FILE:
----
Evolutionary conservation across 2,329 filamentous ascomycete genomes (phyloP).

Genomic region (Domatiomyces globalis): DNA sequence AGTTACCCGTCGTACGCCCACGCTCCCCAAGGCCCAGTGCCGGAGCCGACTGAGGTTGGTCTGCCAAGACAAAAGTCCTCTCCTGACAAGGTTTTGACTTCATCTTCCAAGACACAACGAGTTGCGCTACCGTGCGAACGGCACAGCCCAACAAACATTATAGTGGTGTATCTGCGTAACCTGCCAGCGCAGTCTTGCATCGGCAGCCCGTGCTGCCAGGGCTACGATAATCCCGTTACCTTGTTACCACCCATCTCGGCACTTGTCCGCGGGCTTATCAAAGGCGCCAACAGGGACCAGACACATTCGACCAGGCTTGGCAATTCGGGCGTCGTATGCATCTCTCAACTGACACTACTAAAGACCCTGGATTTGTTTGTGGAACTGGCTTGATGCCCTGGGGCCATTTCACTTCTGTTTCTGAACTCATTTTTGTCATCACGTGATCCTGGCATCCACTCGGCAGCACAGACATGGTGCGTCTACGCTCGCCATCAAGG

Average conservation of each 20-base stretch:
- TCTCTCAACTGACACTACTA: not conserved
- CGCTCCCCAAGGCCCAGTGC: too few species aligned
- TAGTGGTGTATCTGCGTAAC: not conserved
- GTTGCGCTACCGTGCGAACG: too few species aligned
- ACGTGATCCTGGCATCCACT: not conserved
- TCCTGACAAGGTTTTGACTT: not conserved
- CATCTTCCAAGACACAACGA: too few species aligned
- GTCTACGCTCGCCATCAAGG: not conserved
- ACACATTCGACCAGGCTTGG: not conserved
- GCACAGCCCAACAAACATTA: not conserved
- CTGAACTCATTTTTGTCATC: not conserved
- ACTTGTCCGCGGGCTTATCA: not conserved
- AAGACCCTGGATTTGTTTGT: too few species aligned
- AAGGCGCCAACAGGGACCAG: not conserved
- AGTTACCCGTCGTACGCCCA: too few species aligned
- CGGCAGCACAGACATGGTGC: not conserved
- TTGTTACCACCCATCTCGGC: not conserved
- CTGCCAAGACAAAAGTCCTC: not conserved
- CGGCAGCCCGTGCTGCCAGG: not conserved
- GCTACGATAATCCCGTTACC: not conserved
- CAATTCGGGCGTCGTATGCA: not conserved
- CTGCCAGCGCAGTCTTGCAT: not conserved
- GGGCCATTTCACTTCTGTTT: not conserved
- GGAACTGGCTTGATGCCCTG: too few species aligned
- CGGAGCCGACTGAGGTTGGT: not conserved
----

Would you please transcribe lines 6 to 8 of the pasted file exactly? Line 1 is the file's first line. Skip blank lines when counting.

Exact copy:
- TAGTGGTGTATCTGCGTAAC: not conserved
- GTTGCGCTACCGTGCGAACG: too few species aligned
- ACGTGATCCTGGCATCCACT: not conserved